In 2018, the International Jewish Sports Hall of Fame presented Joe Siegman with The Lifetime Achievement Award, which is presented annually, honoring those individuals who have made significant contributions to the State of Israel and society through sports.

Organizer, author, athlete Joe Siegman is recognized for his decades of leadership and participation in Jewish-related and conventional sport activities. Siegman founded the Jewish Sports Hall of Fame in 1979, which he organized originally as a fund-raising vehicle for the U.S. Maccabiah team. Subsequently, in collaboration with then Maccabiah Games vice-president Alan Sherman, the concept took on a life of its own in 1981, when the International Jewish Sports Hall of Fame Museum was dedicated at the Wingate Institute in Netanya, Israel.

The Chicago-born television producer-writer authored The International Jewish Sports Hall of Fame, published in 1992. He has since published a series of four volumes titled Jewish Sports Legends, featuring Jewish sport history, biographies and photos of iconic Jewish sportsmen and sportswomen who have been elected to the IJSHOF.

Siegman was a member of five U.S. Maccabiah teams between 1973 and 1989: the 1973 Cricket team, and 1977 thru 1989 quadrennial Lawn Bowls teams. In succeeding years, in served as team chairman. He organized a series of fund-raising events in the Los Angeles area to aid the participation of U.S. Maccabiah athletes and sports teams. These events featured performances by comedians Jerry Seinfeld, Billy Crystal, Bill Maher, Shelley Berman, Milton Berle, Dick Shawn, and many others.

A pair of Joes – DiMaggio and Siegman

1977 thru 1985, Siegman was Western Regional Vice-President of United States Committee Sports For Israel, sponsors/organizers of U.S. Maccabiah Teams. In 1982, he wrote and produced the documentary, Two Weeks To Experience – A Lifetime To Remember, the USCSFI's first promotional film.

In 1969, Siegman, representing the Joseph P. Kennedy, Jr. Foundation, served as publicity director of the second Special Olympics Games.

From 1964 to 2003, Siegman (and partner) produced "Hollywood Stars Night" at Los Angeles Dodgers Stadium, an annual Hollywood exhibition baseball event that preceded the evening's Major League game. Over 39 years, more than six hundred celebrities participated in the contest, among them: Dean Martin, Jackie Gleason, Jerry Lewis, Kevin Costner, Billy Crystal, Tom Selleck, Robin Williams, Jack Lemmon, Walter Matthau, Gene Hackman, Mark Harmon, Keanu Reeves, Bob Newhart, Ray Romano, Kevin James and numerous others. His coffee-table book, Bats Balls & Hollywood Stars – Hollywood's Love Affair With Baseball, a homage to the event, was published in 2015.

As a television producer, his resume of "reality" shows includes the popular Celebrity Bowling series, which aired seven first-run seasons, and Celebrity Tennis, three first-run seasons on American television. Both series aired originally during the 1970s.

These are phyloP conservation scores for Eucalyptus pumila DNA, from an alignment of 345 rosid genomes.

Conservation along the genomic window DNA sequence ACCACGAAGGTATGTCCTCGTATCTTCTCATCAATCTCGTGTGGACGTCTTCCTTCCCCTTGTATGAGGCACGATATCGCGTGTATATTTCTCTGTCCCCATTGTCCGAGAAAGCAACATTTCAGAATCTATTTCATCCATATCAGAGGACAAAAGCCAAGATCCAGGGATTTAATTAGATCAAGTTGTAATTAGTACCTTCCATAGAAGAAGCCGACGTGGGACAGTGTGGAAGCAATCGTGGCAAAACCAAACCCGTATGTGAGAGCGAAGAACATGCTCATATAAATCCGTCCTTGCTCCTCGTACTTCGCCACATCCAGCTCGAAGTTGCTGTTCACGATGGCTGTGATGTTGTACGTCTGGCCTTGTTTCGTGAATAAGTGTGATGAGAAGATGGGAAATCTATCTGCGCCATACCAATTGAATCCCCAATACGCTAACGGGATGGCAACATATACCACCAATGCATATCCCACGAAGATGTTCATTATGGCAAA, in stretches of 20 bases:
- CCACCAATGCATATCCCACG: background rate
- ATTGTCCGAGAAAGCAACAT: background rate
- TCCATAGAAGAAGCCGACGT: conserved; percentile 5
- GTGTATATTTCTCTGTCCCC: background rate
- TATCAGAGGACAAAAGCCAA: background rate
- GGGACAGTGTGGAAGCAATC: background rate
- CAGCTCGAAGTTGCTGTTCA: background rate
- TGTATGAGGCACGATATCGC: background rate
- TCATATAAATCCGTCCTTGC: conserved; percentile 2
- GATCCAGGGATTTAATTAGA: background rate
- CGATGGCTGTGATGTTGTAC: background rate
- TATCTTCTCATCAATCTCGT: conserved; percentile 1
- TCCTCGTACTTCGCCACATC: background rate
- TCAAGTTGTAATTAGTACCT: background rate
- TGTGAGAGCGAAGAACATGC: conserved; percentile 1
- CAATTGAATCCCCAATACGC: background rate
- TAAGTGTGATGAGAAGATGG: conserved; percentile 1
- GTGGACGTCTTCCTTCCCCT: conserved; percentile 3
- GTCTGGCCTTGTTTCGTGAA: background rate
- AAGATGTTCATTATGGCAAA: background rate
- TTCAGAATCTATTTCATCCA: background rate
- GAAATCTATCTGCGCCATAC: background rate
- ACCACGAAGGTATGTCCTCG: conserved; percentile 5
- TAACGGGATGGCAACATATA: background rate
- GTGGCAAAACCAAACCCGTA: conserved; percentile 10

On the bowling green, Siegman won the (American) National Open Pairs Championship in 1989, and 2004 U.S. Championships Pairs. He (and partners) qualified for four U.S. Championships finals. He also served as manager of United States men's bowls teams that competed internationally 1991-2006, including the 1992 World Bowls Championships.

Off the green, he served as president of the Southwest Division of the American Lawn Bowls Association, was publisher-editor of the quarterly BOWLS Magazine 1992-2002, and twice represented the United States on the World Bowling Board federation.

Joe Siegman is an elected member of the BowlsUSA Hall of Fame and Southern California Jewish Sports Hall of Fame.

Where did you grow up, what did your parents do for a living, and what kind of childhood did you have?

I grew up in Chicago. Father owned a popular boutique-ish womens’ fashions store. Mother a homemaker. Enjoyed a happy middle class childhood. Oldest child, with a brother and sister. And Chicago Cubs season tickets (when an adult box seat was $1.80, and under-12, $1.20).

What was your career objective?

Wanted to be an entertainer or sportscaster.

Your educational background?

BS Journalism, at U. of Illinois.

What motivated you to pursue a career in show business?

Probably favorable attention at entertainment situations as a collegian and teen, along with encouragement of my parents.

With Mark Spitz

How did you come to produce the celebrity exhibition baseball series, Hollywood Stars Night?

Asked by then GAC agent Jack Gilardi to help him out subbing for his ailing client Nat King Cole to organize the 1963 HSN. Cole had been doing the job since the Dodgers first season in L.A. (1958). Cole died soon afterward and the Dodger’s marketing v.p. Danny Goodman asked us to continue until……. ‘Until’ was 2003. I wrote the book: “Bats, Balls & Hollywood Stars – Hollywood’s Love Affair With Baseball”, about the 40-year experience.

How did you get interested in sports? Did you ever play sports?

I’ve always been interested in sports. I played high school baseball and basketball, freshman baseball at U of I, college intramural sports, American Legion baseball, Hollywood Entertainers League softball (which led to the HSN involvement), tennis, tenpin bowling, and for the past 40-something years, lawn bowling. I’m a two-time U.S. national lawn bowls champion and a member of the BowlsUSA Hall of Fame.

What is the Jewish Sports Hall of Fame, how did you happen to found it, and how did it come to have “International” added to it?

I chaired and underwrote an event – Jewish Sports Hall of Fame--in May 1979 at the Beverly Hilton Hotel to call attention to and raise funds in support of the Maccabiah Games in Israel (so-called Jewish Olympics). It was called An Evening of Jewish Pride and honored 18 of the USA’s greatest Jewish sports figures. Ten of the 18 were on the dais that evening, along with family reps of four deceased honorees. Underlying level of achievement for the selection of the 18 was: “not the best Jewish athletes, but the best athletes who were also Jewish.” Theme was: “The Deeds of the Past Shall Inspire the Achievements of the Future”. There was no actual Jewish Sports Hall of Fame at the time. Its existence was virtual, before the word virtual in the current context was conceived.